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Supreme Court Won't Resurrect North Carolina's Voter ID Law

20 May, 2017, 10:25 | Author: Mae Harvey

An election law fellow at the conservative Heritage Foundation, Hans von Spakovsky, said in a written statement that it is disappointing "the Supreme Court did not accept for review an obviously wrong decision by a 4th Circuit panel that doesn't follow the Court's own precedent and other decisions on voter ID by other federal courts".

The appeals court had said the law targeted black voters with "surgical precision".

The New Hanover County Board of Elections displays the NC Voter ID Laws.

The Supreme Court has rejected an appeal to reinstate North Carolina's voter identification law that a lower court said targeted African Americans "with nearly surgical precision".

Last summer the U.S. Court of Appeals for the 4th Circuit reversed the judge's ruling, holding that the state legislature had passed the law with discriminatory intent. "However, as noted by Chief Justice Roberts, 'The denial of a writ of certiorari imports no expression of opinion upon the merits of the case.' Republicans will continue to fight for common sense and constitutional voter I.D. measures, similar to what many other states already have".

The Supreme Court's ruling upheld last year's decision by the 4th U.S. Circuit Court of Appeals striking down the law's photo ID requirement.

The appeals court did not allow the law to be used in the 2016 election, and voters replaced the state's Republican governor, Pat McCrory, with Democrat Roy Cooper.

The Rev. William Barber says in a news release that the victory is "unimaginably important for African-Americans, Latinos, all North Carolinians and the nation".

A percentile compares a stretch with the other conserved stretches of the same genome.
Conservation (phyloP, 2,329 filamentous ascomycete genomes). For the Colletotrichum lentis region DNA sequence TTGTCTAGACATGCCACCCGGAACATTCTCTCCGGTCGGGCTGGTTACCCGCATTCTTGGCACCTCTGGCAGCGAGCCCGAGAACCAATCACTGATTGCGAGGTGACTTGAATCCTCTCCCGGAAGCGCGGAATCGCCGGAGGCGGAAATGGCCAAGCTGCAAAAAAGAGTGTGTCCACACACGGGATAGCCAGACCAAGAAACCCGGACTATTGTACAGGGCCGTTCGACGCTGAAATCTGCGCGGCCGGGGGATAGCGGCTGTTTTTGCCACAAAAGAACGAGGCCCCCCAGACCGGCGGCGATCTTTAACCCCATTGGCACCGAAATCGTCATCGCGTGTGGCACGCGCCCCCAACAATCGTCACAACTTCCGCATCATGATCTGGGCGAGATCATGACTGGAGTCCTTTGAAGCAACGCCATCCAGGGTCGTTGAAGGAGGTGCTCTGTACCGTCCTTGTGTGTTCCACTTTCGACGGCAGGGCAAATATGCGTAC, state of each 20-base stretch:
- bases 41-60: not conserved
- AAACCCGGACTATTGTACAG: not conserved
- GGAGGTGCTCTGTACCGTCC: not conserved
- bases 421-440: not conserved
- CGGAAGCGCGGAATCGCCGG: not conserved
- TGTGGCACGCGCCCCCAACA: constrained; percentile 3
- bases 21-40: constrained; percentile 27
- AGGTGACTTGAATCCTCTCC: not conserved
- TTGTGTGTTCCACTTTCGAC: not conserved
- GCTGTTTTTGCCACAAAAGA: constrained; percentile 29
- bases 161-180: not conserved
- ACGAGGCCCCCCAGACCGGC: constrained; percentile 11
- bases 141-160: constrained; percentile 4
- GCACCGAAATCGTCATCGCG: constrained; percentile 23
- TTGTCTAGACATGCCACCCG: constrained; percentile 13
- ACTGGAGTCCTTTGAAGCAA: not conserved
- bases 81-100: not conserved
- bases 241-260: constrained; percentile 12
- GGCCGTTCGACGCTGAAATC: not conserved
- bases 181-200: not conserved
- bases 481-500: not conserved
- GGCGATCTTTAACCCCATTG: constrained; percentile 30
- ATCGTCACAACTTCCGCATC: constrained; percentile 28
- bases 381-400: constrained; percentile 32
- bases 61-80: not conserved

The U.S. Supreme Court today left in place a lower court decision that struck down North Carolina's voter ID law.

The U.S. Supreme Court declined Monday to hear North Carolina's appeal of a court ruling that found its legislature meant to discriminate against minorities in enacting one of the toughest voter ID laws in the nation.

Under President Obama, the Justice Department urged the court not to take the case and to leave the lower court ruling in place that blocks enforcement of the voting restrictions.

"This is a big deal and VERY good news for the voting- rights community", tweeted Rick Hasen, an election-law expert and law professor at the University of California, Irvine.

"We are grateful that the Supreme Court has chose to allow the Fourth Circuit's ruling to stand, confirming that discrimination has no place in our democracy and elections", said Allison Riggs, senior staff attorney with the Southern Coalition for Social Justice.

The law also eliminated same-day voter registration, and significantly reduced the number of early voting days.

North Carolina's attorney general is not defending the law. The Legislature, however, exempted absentee voting from the photo ID requirement.

Republicans in North Carolina and Texas moved to enact new voting measures after the Supreme Court in 2013 struck down a provision of the federal Voting Rights Act that had required them to get advance approval before changing laws dealing with elections.

The American Civil Liberties Union, which led a coalition of civil rights groups challenging the law, said the court's decision will close an "ugly chapter in voter suppression".


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